Tony Hoare will open with a 10 minute summary of language features proposed during his career. Each feature was motivated by the desire to reduce the range of programming errors by increasing the range of errors discovered at compile-time and ensuring that those which slip through can be detected and isolated at run-time. Then he and Bruce Tate will introduce the panel and ask the language inventors to give a five minute introduction of their language answering questions like:
* Was ease of writing correct programs and debugging incorrect ones important to the market segment (ecological niche) at which your language was aimed?
* Which particular features of your language met this goal, or tried and failed?
* For what features was correctness sacrificed in the pursuit of alternative goals – eg. compactness, familiarity, compatibility, efficiency, etc?
* In the light of hindsight, what would you have done differently, and why or why not?
This will be followed by a discussion amongst inventors of languages such as F#, Erlang and Hack.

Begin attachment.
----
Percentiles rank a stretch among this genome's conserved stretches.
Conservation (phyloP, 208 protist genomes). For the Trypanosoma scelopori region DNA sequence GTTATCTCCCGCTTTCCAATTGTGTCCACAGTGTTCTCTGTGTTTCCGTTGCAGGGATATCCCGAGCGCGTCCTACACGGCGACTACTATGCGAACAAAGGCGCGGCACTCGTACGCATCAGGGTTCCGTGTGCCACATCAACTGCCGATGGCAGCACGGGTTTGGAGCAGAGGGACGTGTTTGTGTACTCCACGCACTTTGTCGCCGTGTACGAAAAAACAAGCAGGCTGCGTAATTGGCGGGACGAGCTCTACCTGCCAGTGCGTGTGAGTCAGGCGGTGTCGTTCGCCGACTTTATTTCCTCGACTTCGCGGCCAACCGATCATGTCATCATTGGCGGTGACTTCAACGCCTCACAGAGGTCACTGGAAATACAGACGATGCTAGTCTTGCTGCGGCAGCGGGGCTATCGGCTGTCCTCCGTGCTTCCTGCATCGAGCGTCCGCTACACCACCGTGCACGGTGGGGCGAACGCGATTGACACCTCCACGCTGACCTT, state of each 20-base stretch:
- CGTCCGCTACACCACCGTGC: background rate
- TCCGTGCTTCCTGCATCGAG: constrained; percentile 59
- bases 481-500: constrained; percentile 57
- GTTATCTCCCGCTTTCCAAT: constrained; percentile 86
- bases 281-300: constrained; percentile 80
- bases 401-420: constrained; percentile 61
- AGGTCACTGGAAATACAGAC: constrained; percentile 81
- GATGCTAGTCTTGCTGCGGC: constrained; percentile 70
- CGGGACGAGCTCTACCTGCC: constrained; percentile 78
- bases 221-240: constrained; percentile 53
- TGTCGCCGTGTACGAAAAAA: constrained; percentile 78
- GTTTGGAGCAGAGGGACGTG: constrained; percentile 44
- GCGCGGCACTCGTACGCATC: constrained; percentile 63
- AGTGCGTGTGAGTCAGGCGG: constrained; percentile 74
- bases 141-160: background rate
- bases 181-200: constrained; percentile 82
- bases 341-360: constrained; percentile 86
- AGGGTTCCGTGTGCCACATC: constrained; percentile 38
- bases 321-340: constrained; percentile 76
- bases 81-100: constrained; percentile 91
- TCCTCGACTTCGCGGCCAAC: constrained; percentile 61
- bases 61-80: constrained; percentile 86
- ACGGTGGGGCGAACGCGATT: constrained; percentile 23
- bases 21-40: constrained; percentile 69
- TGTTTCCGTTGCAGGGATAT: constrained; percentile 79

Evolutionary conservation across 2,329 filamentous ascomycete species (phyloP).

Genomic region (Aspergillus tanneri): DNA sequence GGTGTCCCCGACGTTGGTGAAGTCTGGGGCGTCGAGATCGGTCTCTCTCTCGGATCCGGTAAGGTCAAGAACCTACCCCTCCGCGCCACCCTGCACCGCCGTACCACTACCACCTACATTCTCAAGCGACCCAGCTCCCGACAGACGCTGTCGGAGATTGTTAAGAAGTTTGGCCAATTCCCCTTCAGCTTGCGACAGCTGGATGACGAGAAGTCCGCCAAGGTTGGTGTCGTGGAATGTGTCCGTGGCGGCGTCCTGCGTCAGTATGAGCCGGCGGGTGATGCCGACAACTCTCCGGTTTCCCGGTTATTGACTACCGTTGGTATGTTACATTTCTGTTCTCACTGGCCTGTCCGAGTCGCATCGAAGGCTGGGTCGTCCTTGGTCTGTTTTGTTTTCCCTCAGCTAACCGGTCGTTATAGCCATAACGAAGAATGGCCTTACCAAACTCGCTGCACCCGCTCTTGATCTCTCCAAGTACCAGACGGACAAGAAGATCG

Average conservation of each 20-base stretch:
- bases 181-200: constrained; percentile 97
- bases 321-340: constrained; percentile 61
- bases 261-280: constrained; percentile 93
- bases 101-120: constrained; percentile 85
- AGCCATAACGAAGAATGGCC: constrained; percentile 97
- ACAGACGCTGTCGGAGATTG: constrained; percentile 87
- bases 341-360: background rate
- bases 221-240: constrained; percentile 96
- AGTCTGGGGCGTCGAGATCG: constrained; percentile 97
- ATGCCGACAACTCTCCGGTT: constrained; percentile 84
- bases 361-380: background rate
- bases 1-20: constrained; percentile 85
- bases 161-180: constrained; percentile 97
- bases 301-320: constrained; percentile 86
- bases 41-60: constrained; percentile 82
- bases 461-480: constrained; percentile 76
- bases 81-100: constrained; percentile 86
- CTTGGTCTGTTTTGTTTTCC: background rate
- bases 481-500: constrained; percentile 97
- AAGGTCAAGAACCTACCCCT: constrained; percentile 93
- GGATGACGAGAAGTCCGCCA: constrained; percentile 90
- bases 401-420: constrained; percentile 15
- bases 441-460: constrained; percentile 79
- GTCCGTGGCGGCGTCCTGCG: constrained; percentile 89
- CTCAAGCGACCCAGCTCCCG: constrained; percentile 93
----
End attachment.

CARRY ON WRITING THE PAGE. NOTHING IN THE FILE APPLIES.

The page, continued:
Sir Charles Antony Richard Hoare is best known for the development of Quicksort, one of the world’s most widely used sorting algorithms, Hoare logic and the formal language Communicating Sequential Processes (CSP). He is currently an Emeritus Professor in the Oxford University Computing Laboratory, Honorary Member of the Cambridge University Computing Laboratory and a visiting researcher at Microsoft Research in Cambridge.
Tony Hoare has won several awards for his work, including the ACM Turing Award in 1980, the Kyoto Prize for Information Science in 2000 and the John von Neumann Medal in 2011. He was knighted in 2000 for services to education and computer science.